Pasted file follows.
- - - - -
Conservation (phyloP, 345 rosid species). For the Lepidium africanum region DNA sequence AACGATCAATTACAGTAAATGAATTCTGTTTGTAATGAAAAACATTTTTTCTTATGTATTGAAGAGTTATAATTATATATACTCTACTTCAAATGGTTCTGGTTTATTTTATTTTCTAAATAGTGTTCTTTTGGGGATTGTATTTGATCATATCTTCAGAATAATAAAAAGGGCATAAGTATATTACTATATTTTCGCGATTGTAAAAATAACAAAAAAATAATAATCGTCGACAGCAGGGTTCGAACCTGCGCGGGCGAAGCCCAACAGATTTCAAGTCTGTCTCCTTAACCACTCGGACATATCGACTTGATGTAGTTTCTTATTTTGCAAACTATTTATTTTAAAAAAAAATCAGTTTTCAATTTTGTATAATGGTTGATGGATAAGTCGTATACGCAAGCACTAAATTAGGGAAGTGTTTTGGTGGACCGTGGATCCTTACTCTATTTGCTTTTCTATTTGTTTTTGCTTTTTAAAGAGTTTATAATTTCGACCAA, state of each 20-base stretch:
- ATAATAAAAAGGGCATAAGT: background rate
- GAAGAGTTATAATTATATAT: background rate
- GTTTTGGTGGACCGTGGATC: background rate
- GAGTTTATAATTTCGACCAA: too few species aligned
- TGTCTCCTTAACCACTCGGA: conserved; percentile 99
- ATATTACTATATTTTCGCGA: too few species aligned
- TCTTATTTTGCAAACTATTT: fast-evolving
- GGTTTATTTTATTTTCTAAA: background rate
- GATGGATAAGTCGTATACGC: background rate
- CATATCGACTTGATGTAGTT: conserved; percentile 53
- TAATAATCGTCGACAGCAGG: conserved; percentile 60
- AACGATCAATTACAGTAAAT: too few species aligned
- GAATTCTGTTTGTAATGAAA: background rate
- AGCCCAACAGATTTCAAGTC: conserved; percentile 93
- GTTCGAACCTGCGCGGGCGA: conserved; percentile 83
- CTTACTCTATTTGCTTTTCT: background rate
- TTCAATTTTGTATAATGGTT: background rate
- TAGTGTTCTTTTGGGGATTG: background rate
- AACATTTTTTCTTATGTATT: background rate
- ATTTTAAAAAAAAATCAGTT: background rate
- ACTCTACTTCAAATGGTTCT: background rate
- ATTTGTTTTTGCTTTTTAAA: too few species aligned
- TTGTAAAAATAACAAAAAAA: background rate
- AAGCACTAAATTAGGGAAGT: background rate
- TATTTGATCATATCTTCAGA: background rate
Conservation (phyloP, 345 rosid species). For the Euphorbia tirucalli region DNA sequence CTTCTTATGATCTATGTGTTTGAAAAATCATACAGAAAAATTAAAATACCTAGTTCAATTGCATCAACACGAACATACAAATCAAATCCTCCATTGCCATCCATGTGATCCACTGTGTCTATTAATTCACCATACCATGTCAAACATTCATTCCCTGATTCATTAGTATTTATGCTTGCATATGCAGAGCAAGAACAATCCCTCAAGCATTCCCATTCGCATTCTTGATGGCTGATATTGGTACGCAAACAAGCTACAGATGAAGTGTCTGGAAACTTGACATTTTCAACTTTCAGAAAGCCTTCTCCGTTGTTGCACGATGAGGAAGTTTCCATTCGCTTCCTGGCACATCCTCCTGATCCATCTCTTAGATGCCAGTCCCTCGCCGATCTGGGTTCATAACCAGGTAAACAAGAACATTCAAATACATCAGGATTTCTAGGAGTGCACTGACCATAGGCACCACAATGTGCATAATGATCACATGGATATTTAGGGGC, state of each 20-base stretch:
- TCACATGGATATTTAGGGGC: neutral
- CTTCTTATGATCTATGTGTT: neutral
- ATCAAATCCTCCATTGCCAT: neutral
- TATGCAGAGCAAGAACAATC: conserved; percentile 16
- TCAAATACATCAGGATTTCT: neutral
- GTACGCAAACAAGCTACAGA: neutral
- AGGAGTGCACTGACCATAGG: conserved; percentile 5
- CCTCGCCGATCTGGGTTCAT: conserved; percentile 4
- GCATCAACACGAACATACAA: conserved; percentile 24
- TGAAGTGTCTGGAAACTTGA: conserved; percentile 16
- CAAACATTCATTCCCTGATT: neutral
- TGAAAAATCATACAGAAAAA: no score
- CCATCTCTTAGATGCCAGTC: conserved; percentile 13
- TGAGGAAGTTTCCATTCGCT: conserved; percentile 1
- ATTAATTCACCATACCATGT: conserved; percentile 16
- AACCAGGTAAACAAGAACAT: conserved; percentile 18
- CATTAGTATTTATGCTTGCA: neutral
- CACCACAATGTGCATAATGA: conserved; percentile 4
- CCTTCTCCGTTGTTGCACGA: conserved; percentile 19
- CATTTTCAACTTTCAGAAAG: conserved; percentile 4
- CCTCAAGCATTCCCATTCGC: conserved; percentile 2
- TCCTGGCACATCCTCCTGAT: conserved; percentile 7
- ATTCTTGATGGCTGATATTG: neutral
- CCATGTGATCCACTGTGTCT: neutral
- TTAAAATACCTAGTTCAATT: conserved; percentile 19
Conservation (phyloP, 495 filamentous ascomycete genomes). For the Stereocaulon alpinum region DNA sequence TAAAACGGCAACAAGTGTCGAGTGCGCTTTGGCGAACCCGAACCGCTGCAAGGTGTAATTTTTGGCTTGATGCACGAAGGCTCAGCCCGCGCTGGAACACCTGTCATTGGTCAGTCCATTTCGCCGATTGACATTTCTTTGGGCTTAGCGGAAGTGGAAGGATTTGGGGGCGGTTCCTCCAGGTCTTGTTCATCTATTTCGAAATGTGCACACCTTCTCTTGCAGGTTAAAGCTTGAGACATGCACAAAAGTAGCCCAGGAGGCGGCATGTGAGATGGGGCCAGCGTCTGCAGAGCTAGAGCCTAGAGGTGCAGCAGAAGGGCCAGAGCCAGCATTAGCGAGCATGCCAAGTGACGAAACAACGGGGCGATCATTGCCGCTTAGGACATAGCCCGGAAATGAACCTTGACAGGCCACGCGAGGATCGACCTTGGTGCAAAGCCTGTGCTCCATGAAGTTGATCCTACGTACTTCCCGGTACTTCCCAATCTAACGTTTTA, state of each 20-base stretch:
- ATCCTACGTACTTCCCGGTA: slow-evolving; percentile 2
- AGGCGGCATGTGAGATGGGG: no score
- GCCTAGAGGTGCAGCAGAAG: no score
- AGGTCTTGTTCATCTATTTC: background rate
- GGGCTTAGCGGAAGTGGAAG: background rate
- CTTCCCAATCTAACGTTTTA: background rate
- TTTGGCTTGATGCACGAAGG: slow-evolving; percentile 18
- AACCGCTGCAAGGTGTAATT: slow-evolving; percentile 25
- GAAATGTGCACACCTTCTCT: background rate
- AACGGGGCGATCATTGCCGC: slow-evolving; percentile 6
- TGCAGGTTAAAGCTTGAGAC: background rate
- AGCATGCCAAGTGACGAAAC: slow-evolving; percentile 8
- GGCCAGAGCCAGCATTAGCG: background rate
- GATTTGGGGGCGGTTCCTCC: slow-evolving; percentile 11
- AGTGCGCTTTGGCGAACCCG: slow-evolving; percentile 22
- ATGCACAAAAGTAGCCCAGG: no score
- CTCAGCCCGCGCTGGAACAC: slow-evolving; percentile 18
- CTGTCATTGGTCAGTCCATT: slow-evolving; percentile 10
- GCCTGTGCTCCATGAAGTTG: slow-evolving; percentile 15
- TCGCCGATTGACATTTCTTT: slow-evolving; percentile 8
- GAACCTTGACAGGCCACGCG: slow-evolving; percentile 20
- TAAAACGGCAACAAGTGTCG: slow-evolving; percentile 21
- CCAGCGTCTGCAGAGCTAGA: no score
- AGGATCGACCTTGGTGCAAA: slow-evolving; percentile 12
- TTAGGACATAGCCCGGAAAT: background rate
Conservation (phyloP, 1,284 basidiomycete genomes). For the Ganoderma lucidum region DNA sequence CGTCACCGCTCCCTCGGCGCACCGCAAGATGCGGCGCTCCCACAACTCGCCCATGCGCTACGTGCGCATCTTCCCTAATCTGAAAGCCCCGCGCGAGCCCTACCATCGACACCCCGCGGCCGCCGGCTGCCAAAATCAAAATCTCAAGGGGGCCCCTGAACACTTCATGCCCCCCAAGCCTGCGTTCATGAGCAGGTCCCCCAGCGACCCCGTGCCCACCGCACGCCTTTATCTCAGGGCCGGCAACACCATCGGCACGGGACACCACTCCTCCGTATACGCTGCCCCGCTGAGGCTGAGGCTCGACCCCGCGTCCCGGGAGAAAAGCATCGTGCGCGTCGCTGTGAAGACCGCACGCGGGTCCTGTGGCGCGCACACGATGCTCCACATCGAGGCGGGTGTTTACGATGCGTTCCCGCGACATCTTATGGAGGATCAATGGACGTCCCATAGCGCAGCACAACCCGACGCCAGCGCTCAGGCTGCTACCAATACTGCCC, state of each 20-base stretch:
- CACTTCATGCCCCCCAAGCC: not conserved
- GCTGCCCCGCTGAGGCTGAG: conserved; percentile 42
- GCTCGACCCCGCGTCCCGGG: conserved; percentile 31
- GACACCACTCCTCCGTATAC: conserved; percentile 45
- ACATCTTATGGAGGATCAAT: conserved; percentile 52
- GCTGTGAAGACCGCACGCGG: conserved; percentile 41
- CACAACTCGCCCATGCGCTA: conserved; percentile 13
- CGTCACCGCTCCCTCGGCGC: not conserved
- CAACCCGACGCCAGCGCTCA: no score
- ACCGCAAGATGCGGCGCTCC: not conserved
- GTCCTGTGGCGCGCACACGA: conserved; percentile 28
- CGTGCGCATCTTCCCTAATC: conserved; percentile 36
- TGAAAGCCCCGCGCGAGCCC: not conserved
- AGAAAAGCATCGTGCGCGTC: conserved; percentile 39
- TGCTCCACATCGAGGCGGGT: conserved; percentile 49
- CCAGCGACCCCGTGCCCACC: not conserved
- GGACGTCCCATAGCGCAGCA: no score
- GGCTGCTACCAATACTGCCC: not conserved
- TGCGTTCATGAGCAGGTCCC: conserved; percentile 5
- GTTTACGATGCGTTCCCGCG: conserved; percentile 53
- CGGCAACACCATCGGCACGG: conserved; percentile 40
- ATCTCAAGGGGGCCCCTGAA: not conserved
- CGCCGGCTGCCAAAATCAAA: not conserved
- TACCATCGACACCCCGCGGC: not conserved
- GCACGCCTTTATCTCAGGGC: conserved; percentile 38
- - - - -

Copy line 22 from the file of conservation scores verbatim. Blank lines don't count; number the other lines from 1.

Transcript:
- ACTCTACTTCAAATGGTTCT: background rate